SRF-JRMC celebrates African-American History Month

By Ryo Isobe, FLEACT Yokosuka Public Affairs

170217-N-JT445-025 YOKOSUKA, Japan (February 17, 2017) – Senior Chief Hospital Corpsman Timothy L. Whitaker from U.S. Naval Hospital, Yokosuka relays his message as the African-American history month observance ceremony guest speaker at Ship Repair Facility and Japan Regional Maintenance Center (SRF-JRMC). SRF-JRMC provides ship maintenance and modernization for Commander, Naval Forces Pacific and U.S. Pacific Fleet using advanced industrial techniques while keeping the U.S. 7th Fleet operationally ready. (U.S. Navy photo by Ryo Isobe, FLEACT Yokosuka Public Affairs, SRF JRMC/Released)

YOKOSUKA, Japan (Feb. 17, 2017) – Ship Repair Facility and Japan Regional Maintenance Center (SRF-JRMC) celebrated the African-American History Month to commemorate and recognize significant contributions to the United States and its society by African-Americans.

SRF-JRMC officers, Sailors, U.S. civilians and Japanese personnel gathered at the command’s quarterdeck to recognize the month with a ceremony, which included a guest speech, potluck lunch and cake-cutting.

“It is important not only for Yokosuka, but equally everywhere,” said Electronic Technician Petty Officer 1st Class Nolan Mason, the command’s cultural heritage event coordinator.  “It allows our fellow Japanese and other nations to see how diverse our nation is, [how we] celebrate our diversity, and recognize that America’s strength lies within our diversity.”

Senior Chief Hospital Corpsman Timothy L. Whitaker, the senior enlisted leader and directorate for the administration at U.S. Naval Hospital, Yokosuka, served as SRF-JRMC’s special event guest speaker for this year’s theme on “the Crisis in Black Education.”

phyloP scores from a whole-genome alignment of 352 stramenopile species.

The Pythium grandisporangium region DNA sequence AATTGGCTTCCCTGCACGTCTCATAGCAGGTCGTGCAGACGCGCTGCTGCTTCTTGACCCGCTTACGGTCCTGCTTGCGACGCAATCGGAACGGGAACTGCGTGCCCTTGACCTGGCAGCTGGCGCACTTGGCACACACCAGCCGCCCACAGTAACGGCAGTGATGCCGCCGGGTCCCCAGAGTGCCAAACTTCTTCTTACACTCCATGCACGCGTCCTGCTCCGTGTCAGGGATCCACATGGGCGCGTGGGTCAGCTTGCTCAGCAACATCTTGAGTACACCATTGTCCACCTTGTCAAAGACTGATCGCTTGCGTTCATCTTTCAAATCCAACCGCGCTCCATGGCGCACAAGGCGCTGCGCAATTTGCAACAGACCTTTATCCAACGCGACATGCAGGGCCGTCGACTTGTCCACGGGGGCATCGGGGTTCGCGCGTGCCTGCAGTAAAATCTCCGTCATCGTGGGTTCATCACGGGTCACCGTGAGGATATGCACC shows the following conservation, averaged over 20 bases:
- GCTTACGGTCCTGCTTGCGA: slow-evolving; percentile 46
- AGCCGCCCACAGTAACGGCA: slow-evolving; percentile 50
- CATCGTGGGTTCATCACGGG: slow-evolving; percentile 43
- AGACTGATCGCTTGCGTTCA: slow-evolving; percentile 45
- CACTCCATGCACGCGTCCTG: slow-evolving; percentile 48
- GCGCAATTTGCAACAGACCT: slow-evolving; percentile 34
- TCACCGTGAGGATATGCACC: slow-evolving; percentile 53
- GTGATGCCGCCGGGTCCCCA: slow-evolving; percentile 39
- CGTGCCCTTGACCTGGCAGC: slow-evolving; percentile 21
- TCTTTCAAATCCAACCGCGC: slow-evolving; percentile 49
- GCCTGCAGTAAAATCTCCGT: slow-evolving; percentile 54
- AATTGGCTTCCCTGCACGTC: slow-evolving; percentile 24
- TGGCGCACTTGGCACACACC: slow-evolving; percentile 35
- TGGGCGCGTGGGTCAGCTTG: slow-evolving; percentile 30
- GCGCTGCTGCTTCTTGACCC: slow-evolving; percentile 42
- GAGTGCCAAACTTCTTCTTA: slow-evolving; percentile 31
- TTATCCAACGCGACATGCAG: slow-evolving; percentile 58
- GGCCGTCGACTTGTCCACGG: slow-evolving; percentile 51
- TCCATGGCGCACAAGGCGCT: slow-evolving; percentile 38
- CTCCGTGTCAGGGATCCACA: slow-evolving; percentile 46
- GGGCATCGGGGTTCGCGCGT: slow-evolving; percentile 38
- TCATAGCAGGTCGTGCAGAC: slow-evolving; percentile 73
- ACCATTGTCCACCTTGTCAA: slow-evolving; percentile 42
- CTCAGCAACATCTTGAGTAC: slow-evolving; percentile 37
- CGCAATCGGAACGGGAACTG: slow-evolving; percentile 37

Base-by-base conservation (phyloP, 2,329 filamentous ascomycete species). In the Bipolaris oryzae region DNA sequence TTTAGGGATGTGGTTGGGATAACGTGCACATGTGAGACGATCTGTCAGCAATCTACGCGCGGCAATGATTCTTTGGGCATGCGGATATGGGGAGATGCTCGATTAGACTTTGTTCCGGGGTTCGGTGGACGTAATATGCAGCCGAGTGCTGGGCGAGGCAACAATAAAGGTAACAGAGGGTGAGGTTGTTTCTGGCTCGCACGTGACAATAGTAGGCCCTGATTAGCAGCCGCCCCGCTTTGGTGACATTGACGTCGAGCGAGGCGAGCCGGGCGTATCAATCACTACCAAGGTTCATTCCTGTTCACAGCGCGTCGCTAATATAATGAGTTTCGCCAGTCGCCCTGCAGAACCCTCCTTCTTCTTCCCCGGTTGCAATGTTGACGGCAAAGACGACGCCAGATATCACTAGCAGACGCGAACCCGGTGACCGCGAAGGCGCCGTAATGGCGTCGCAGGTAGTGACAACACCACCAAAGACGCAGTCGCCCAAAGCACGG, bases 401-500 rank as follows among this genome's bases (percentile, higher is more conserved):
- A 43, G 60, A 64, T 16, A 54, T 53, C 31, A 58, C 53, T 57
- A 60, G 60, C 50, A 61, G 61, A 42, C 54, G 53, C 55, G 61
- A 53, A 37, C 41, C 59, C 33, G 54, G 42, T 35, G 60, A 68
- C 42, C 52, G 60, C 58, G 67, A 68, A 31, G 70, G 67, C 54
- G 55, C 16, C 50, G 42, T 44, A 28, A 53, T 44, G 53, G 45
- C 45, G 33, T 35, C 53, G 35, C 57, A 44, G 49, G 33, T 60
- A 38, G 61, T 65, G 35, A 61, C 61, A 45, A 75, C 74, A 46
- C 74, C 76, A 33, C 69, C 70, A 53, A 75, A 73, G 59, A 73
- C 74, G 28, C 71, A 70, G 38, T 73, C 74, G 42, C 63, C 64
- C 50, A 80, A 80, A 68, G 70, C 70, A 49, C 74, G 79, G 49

In his speech, Whitaker recounted his mother’s story about her grandmother in North Carolina. The grandmother used to ask Whitaker’s mother, as a little girl, to read to her when she came back from school. The grandmother did actually know how to read and write, but she wanted to make her child read to her to ensure she was learning well at school.

Whitaker’s story of his mother’s grandmother was shared as an example of how African-Americans historically thought highly of the importance of education.

In addition, he shared other stories of more African-Americans whose “success left footprints” toward the field of education, as well as the music industry and the Navy.

170217-N-JT445-006 YOKOSUKA, Japan – An African-American history month cake sits displayed at Ship Repair Facility and Japan Regional Maintenance Center (SRF-JRMC) quarterdeck, during an African-American history month observance ceremony. The cake displays a graphic of historical figures whose “success left footprints” on African-American history. (U.S. Navy photo by Ryo Isobe, FLEACT Yokosuka Public Affairs, SRF JRMC/Released)

Born in 1930, despite his loss of eyesight, Ray Charles learned to become a well-known musician, widely ranging from gospel to blues and from country to R&B music.

During the 1950s, Dr. Martin Luther King, Jr. believed in the strength of education and led the civil rights movement during the 1950s.

In July 2015, Rear Adm. Stephen C. Evans took command of Naval Service Training Command in Great Lakes, Ill. and has contributed to the current and future education for the Navy.

As for the origins of African-American History Month, the observance dates back in 1915, when historian and author Dr. Carter G. Woodson founded the association for the study of African-American Life and History. Woodson and the association initiated the first African-American History Week in February 1926.

In terms of how February was particularly chosen for this yearly federal observance, it was because of two prominent figures’ birthdays: Abraham Lincoln, the 16th president of the United States and Frederick Douglass, leader of the abolitionist movement in the 19th century.  During the civil rights movement era in the 1950s, the week expanded to African-American History Month in some parts of the country.

After country-wide recognition and with a message by the 38th president, Gerald Ford, the association broadened the week to the whole month. Since then, every U.S. President has issued messages or proclamations to acknowledge the accomplishments of African-Americans.

In 1986, U.S. Congress officially passed a law setting February as African-American History Month.

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